you enough time in grade, as a reservist, to make you eligible for a
promotion to Lieutenant Colonel.”
“You can stop right there. If you think I am going into the
active reserve, where I can be called to active duty again, you are
“I haven’t finished. This whole plan has gone as high
as the Commander in Chief, who is totally behind it. You will receive
a presidential order that prohibits you being called into the army or
the Platoon again. At the most, you will have to attend a few Platoon
training sessions, perhaps a couple of days a year, where you will answer
questions related to your experiences. You will not be assigned to any
reserve unit but will be paid as if you were. You can retire in four
years as a Lieutenant Colonel. Your retroactive pay plus your pension
income, at that grade, will make a nice addition to whatever the college
pension plan will give you. This is in place of the commendation you
richly deserve and to thank you for the many productive and dangerous
years service you have given your country.”
Clancy couldn’t believe what he was hearing and didn’t
know what to say.
Finally he asked, “The President wants this? That’s hard
to believe. A Presidential order? I’ll have to think on this and
talk it over with Alma. Call me in the morning, please. I’ll be
here and have an answer. It is very difficult to trust you, you know.”
Alma thought it was wonderful and really special that his country
appreciated him so. ”If they try to activate you just show, whoever
it is, the presidential order.”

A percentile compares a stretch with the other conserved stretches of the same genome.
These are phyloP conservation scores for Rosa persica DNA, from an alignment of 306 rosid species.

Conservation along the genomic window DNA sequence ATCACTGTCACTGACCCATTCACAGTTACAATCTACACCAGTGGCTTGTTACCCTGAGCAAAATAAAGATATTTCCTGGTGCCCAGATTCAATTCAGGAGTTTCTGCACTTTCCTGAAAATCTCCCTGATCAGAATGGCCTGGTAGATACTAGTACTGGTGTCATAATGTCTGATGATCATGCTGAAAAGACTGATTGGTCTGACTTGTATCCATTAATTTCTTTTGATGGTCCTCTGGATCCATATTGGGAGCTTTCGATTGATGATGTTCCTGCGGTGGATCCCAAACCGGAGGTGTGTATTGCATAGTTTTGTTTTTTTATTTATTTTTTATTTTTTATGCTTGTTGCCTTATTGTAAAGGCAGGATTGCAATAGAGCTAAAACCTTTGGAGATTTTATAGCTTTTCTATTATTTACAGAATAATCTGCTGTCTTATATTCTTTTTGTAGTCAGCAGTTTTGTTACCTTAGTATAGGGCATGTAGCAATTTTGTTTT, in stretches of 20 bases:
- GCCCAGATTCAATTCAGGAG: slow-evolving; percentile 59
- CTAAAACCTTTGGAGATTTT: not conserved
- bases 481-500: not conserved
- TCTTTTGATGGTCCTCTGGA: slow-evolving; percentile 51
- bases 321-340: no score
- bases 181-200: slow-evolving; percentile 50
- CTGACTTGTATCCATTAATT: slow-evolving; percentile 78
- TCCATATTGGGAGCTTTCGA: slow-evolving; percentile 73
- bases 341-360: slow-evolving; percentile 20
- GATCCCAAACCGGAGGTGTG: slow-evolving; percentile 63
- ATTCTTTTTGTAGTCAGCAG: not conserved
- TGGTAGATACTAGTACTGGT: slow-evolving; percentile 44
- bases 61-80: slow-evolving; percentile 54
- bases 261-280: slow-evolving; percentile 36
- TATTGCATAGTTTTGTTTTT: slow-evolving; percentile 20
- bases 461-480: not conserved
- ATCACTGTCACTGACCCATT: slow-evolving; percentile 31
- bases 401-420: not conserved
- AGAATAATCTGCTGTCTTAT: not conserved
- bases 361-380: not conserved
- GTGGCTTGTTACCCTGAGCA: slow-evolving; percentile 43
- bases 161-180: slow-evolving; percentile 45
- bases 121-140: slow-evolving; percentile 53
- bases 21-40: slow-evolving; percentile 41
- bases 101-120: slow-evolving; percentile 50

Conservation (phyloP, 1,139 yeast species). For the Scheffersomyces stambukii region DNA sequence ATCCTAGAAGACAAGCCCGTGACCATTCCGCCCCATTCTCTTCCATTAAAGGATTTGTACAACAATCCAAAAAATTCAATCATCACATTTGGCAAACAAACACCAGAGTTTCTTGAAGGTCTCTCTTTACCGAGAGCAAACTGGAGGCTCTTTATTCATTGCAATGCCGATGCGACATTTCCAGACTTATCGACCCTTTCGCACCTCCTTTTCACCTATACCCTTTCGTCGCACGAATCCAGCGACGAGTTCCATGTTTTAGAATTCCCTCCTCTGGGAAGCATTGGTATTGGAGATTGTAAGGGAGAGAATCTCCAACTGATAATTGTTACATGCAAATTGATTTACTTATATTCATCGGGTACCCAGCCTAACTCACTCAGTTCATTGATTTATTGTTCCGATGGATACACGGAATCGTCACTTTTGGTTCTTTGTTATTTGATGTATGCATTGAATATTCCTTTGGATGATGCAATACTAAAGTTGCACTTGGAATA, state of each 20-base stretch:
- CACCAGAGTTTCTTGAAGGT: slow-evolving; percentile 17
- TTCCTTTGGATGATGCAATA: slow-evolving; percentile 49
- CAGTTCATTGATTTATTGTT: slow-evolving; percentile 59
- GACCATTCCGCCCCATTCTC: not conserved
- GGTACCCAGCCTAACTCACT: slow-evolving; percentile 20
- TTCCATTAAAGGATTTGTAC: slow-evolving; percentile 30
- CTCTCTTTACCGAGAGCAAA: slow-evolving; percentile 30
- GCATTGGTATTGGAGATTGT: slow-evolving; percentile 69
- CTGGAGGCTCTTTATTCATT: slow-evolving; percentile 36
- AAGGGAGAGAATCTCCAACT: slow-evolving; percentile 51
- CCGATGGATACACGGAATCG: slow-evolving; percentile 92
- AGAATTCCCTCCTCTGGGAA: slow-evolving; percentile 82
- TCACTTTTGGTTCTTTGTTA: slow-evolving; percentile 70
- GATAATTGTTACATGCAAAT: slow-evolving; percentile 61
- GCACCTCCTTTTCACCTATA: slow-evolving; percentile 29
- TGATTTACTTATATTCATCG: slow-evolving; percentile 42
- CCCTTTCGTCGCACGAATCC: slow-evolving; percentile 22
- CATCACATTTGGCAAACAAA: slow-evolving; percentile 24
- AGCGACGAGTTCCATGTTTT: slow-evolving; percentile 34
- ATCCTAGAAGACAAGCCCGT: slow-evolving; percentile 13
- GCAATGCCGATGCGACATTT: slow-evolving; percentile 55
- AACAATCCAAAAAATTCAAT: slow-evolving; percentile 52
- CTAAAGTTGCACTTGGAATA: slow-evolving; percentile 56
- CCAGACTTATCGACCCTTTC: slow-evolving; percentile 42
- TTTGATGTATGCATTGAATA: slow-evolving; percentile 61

At ten the next morning the phone rang.
“Hold on, please. The President of the United States would like
to speak to you.”
“Good morning Major Clancy”, the president said.
“I understand you are reluctant to accept the proposition presented
to you by the DOF. Let me assure you, sir, it is legitimate and not
a ruse to trap you into service again. I would be most pleased if you
accept your country’s gratitude. And, we know how valuable your
experience will be to new Platoon members. If it saves one life, you
can be proud. What do you say?”
Clancy was almost breathless but managed to say, “Thank you for
calling, Mr. President. I am honored that you took the time from your
busy day. It is certainly reassuring to hear from you that the proposition
is honest. My wife and I talked it over last night. She is all for it
but I was still a little skeptical. She will be happy to hear I have accepted.”
“Thank you, and give your wife, Alma isn’t it, my best
regards. Good bye.”
“Was that Sampson on the line,” she asked as she sat a
coffee service on the table.
“No, it was the President of the United States assuring me that
what Sampson said was on the level.”
She stood tall placing her hands on her hips. “Come on now,
this isn’t a joking matter.”
“I’m not joking. He sent you his best regards, calling
you by name.
Alma jumped on his lap, hugged and kissed him while saying, I had
no idea you were so important, and a hero to boot.”
The phone rang again and it was Sampson: “Were all happy you
accepted. The president just called me. Good luck, Clancy. You will
probably never hear from me again.”
“I had better because I have a favor to ask. First Lieutenant
Henry Otto was with me all through the war and is still serving his
country, and as you know, with me again on this last gig. Fact is he
saved my life twice. I would like to see him get some recognition for
the service he has given since he was very young. Also, keep your eye
out for a Lieutenant Samuel Fox. He is a good man and interested in
the Platoon. He is a green CIC man with Seventh Army, and has a lot
of potential; learns quickly too.”
Yes, we have heard from the folks in Germany. I’ll check on it
and let you know what, if anything is in the works for Otto.
Alma came home from work to find Clancy on the porch as usual, the smell